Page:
Lessons From an 85-Year-Old Marathoner

    Lessons From an 85-Year-Old Marathoner


    Note: We were saddened to learn that Ed Whitlock passed away on March 13, 2017, from prostate cancer, at the age of 86. He will always be an inspiration to masters athletes.

    Nobody can fully explain 85-year-old runner Ed Whitlock, who last October ran an incredible, sub-four-hour marathon in Toronto, Canada. Whitlock is even a mystery to himself.

    “I do all the wrong things. I don’t pay any particular attention to diet, no cross-training,” he says. “No stretching. I’d break something if I did that.”

    Obviously he has done some things right. Whitlock, who lives outside of Toronto in the Ontario town of Milton, was recently featured in a New York Times story that marveled at his “…unwavering dedication to pit himself against the clock, both the internal one and the one at the finish line.”

    But we here at TMA—and many folks in the running world—know that Whitlock’s recent achievements are far from revelatory. This is a man who ran a two-and-a-half-hour marathon (averaging sub-six-minute miles) at age 48; ran under 2:55 at 73 years old (a 6:40 pace); and at 80 ran just under 3:16. That 2:55 mark is considered freakishly great for a 73-year-old.

    “I don’t get runner’s highs or that kind of thing,” Whitlock told me. “But I do get quiet satisfaction when I’ve raced well.”     

    The Times story reports that Whitlock, even in his ninth decade, has some physiological gifts. Several years ago, researchers at Montreal’s McGill University poked and prodded the British expat and former mining engineer (he’s also been married for some 60 years). Scientists found that Whitlock’s maximum oxygen uptake, or VO2 max, was more than twice that of healthy 80-year-olds. A tested muscle had over 50 percent more “motor units”—which help muscles to fire—than scientists might find in most people around Whitlock’s age.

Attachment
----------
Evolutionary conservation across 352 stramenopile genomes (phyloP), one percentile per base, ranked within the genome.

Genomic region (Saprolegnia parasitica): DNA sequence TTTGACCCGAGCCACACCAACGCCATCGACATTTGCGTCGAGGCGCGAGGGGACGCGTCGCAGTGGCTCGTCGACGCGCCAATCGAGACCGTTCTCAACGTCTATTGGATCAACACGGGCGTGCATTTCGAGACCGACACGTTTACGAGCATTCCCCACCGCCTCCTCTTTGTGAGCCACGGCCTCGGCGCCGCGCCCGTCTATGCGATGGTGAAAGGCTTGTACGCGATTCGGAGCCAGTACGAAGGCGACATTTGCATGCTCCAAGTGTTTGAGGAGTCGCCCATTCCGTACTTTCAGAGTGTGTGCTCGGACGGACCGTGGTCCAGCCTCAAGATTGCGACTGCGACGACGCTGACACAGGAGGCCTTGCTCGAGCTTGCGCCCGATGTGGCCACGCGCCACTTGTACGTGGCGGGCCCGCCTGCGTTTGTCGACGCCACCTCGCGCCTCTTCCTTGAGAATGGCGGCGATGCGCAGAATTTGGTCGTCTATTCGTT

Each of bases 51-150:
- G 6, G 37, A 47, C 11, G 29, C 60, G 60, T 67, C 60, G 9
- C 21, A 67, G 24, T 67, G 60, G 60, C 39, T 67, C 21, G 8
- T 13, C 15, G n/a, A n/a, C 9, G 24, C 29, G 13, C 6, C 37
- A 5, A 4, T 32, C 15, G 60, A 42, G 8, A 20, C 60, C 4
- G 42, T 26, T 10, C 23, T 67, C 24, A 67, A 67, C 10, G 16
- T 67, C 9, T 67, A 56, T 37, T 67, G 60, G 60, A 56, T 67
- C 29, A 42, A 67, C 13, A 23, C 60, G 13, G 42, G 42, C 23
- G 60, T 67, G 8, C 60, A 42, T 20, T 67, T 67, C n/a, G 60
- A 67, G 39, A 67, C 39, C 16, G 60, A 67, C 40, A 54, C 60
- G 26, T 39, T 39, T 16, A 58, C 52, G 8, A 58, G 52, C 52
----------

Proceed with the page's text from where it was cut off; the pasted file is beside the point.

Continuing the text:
Runner’s World has called him “The Whitlock Mystery.”

    But Whitlock, who wonders if he’s losing muscle mass yet at least enjoys the upside of being light on his feet (5-foot-7, about 110 pounds), can still serve as inspiration to us all. For one thing, he gets after it whenever possible

    “I try to run every day,” he told me. “I suppose I have a fair degree of persistence.” Whitlock not only runs—he runs ‘round and ‘round the Milton Evergreen Cemetery, which is near his home. His chosen loop is flat, shady, and measures about one-third of a mile. He and his wife Brenda have already purchased a plot at the cemetery, but Whitlock says that even while running in circles for hours, he doesn’t dwell on death.

    “I think about various things, including past races and planning for future race times,” he says.

    “I think about the people who work there and see me. They probably say, ‘There goes that crazy guy again.’”

    Which brings us to how else Whitlock can motivate those of us who, despite being decades his junior, still complain about our creaks and pains. The holder of multiple world records maintains his sense of humor as well as a sense of wonderment. He’s 85 years old, he’s sometimes sidelined for months at a time (his knees bother him), and yet he still meditates on what’s possible. Maybe the next time you swim, cycle, play golf, or jog, we can meditate on what we might achieve—be it finishing a 10k, or making significant progress in our putting game.

    Whitlock could certainly be forgiven if, despite his God-given talents, he decided to see what’s available on Netflix instead of going out for a run. Instead he generally chooses the latter, and then he dreams and plans.

    “I’d like to try and set some more records on the track,” he told me. “I think that’s pretty realistic.”